by Lilly Werk and Beate Muschalla, Technische Universität Braunschweig
After completing more than 50 coaching interventions at Technische Universität Braunschweig meanwhile, the different problems of participants with and without mental disorders became apparent. We want to give an insight to prototypical problems and coaching processes by two case studies:
Exhaustion at work in the sense of healthy suffering: revision of the quantity of work
A 32-year-old sports scientist has two workplaces: she works full-time as a coordinator for workplace health promotion in a state organisation, and part-time as a freelance trainer in a gym as well. She reports exhaustion due to work overload. On the days she trains at the gym, she does not get home until around 11 p.m. and regularly has only five hours of sleep on weekdays.
Her ability to concentrate decreases in the course of the working day, she often cannot keep the half-hour lunch break because of many appointments. Although she is under constant pressure, she continues to enjoy her work. She is not aware of any mental disorders, neither present nor in her medical history.
On the basis of an overview of all work tasks, the participant realises that her workload is significantly higher than two years ago, when there were no symptoms of exhaustion. The coach explored her working days with the young women. They found out that it is hardly possible to process all tasks without overtime working.
By improving her own work organisation with a weekly schedule, the participant practiced scheduling more break times, planed individual tasks less tightly into the workday, and delegated some tasks to colleagues so that she could reduce overtime.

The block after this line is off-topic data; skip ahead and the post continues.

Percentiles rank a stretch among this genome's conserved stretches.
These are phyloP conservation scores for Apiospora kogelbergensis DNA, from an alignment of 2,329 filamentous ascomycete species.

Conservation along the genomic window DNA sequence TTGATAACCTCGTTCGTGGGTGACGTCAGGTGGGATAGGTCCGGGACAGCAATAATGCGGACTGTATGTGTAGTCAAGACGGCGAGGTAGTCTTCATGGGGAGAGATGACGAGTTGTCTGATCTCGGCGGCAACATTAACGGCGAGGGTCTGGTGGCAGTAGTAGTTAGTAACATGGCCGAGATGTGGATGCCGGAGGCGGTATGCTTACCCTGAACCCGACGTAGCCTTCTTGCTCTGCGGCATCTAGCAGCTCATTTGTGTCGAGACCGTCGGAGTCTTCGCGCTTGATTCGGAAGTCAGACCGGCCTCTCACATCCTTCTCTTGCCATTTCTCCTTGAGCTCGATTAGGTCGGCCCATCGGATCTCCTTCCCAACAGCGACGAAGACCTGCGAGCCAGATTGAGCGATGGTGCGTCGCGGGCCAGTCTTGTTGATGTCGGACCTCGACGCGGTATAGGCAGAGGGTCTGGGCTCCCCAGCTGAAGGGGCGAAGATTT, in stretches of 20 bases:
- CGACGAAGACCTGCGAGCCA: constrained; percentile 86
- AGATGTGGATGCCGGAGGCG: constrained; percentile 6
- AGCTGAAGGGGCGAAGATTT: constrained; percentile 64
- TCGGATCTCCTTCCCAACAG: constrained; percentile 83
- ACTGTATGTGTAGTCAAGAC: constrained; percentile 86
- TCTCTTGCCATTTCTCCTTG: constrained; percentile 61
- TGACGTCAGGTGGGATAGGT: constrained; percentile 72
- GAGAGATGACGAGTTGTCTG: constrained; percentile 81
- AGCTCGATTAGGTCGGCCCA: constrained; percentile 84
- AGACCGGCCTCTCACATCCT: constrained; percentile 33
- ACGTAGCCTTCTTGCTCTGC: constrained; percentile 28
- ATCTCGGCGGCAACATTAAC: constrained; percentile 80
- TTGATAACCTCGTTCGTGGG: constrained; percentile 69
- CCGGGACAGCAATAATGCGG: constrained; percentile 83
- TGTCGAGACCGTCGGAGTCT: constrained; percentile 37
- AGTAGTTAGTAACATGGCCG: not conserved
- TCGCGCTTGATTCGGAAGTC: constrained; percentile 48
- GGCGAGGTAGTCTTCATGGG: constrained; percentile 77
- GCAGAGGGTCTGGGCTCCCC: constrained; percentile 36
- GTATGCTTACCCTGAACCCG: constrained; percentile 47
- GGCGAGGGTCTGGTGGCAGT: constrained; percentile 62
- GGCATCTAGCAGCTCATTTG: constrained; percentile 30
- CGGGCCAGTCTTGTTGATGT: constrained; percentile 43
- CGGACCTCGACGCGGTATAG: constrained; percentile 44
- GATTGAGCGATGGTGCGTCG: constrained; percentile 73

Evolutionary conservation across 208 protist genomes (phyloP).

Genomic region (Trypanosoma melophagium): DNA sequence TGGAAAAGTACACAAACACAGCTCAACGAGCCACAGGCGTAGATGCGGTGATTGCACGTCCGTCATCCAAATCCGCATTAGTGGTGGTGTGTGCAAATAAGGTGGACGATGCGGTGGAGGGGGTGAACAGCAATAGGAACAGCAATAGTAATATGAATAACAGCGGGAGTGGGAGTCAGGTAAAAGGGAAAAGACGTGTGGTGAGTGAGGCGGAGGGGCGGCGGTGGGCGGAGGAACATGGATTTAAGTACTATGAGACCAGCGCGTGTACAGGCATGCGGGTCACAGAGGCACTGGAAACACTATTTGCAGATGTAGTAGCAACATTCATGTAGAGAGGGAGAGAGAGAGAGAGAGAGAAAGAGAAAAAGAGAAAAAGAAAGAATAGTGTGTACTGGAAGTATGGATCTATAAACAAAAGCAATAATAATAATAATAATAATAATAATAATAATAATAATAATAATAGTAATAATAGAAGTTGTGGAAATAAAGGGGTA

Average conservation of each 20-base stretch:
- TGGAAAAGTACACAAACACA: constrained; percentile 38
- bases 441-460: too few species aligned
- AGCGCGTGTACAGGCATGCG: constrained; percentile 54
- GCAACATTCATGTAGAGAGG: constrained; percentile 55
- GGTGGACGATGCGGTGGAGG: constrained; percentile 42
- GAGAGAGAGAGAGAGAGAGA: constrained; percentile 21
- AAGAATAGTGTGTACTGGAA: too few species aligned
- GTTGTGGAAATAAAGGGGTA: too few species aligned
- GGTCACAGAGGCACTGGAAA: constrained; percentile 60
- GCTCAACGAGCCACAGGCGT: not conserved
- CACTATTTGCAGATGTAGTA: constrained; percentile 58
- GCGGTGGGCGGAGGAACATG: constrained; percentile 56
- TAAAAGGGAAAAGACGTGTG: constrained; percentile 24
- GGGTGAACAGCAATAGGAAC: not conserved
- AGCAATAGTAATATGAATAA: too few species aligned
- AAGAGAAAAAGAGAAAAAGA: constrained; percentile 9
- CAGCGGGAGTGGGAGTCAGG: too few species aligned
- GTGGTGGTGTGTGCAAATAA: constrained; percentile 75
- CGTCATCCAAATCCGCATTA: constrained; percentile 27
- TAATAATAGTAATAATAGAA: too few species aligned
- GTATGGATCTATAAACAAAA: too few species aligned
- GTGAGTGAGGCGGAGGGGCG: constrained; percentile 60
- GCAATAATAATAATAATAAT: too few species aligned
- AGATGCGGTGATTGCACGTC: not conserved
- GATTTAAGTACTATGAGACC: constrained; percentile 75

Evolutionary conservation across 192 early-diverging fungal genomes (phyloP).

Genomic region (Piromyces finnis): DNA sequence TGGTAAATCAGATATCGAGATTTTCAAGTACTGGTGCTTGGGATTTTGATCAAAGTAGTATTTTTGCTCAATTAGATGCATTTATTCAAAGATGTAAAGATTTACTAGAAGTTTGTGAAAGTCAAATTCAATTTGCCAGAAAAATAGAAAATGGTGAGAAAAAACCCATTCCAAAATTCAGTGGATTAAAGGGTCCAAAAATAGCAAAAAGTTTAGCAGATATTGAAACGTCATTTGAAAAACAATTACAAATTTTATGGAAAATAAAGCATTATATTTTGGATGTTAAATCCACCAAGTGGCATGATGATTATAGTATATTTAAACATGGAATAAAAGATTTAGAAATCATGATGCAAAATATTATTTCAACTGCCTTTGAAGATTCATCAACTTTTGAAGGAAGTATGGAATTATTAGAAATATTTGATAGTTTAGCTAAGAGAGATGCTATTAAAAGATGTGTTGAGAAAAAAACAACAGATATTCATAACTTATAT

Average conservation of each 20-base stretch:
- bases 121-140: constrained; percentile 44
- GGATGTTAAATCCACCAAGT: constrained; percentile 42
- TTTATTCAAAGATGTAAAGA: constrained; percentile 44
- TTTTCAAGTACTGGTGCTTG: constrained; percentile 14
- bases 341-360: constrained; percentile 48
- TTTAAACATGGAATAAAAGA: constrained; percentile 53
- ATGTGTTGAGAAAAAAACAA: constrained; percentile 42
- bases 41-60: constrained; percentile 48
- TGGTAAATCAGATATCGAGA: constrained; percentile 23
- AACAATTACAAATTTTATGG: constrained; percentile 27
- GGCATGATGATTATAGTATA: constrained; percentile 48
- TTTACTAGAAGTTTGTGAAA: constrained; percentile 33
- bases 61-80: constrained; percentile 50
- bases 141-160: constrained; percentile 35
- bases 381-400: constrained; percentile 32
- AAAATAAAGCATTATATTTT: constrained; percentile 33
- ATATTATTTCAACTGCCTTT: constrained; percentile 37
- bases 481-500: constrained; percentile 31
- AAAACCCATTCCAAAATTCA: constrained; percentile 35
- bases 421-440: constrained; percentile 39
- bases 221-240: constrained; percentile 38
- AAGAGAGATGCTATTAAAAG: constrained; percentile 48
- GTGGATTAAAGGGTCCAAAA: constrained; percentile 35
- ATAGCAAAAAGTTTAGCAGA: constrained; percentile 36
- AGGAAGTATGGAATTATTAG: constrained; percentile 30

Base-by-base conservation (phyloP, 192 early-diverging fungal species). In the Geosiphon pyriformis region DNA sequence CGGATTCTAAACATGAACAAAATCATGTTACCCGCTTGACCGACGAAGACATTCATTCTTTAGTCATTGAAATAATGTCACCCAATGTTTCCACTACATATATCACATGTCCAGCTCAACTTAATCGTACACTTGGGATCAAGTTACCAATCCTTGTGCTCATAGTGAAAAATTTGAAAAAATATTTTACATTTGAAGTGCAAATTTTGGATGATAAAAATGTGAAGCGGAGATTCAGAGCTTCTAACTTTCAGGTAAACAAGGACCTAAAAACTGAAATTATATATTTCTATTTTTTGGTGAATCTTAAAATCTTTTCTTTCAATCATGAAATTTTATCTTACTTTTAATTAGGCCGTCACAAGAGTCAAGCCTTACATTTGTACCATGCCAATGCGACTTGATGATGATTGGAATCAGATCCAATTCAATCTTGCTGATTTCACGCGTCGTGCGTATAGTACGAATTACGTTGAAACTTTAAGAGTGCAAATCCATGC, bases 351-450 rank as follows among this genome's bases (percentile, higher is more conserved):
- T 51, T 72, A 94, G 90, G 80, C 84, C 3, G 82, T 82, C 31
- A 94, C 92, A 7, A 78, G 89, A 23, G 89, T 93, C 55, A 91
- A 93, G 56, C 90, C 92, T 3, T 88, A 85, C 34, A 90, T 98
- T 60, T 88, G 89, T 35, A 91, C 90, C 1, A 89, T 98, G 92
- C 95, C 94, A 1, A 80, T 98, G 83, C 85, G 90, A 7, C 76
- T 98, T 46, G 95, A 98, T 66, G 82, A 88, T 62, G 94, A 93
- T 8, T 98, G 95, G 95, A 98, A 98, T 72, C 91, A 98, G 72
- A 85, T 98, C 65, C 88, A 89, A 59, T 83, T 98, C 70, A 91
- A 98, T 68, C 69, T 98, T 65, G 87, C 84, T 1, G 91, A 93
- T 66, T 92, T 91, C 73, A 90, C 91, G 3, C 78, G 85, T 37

Exhaustion at work in the case of mental disorders: Preparation for workplace integration
The 49-year-old retail saleswoman had been working in a supermarket for twenty years. She first became ill with depression at the age of 37. Her current depressive episode began one and a half years ago. She was treated by a general practitioner and a psychotherapist and was on medication.
In addition, she had been diagnosed with asthma, arthrosis, and soft tissue rheumatism, which is why she has a degree of severe disability of 50%. Due to this, she had been unable to work for ten weeks in the previous year and had subsequently reduced her full-time position to 25 hours per week. Because she could no longer manage many tasks at work due to her reduced endurance, and did not want to work late shifts, she had conflicts with her superiors and colleagues.
In the coaching, the participant was encouraged through a change of perspective to gain understanding for her colleagues who had to take on more late shifts and other tasks because of her. In a role play, the coach practiced with her the return to work interview.
The saleswomen found a good way to explain her work ability deficits to the team, gain understanding, and she was also able to suggest a team-based solution for an adjustment in work organisation in future.
The important point in this case is to get the team on her side, by signaling that she as well was ready to cope actively and not only demanding help and workplace adjustment. In the end of the coaching, she looked forward to the return to work interview, as she was able to consider the team perspective and felt well prepared.
Werk, L., & Muschalla, B. (2022). Coaching bei Erschöpfung und Überarbeitungsgefühlen. Arbeitsmedizin, Sozialmedizin, Umweltmedizin, xx, xx-xx.
Muschalla, B., Fay, D., & Seemann, A. (2016). Asking for work adjustments or initiating behavioral changes – what makes a “problematic co-worker” score Brownie points? An experimental study on the reactions towards colleagues with a personality disorder. Psychology, Health, & Medicine, 21, 856-862.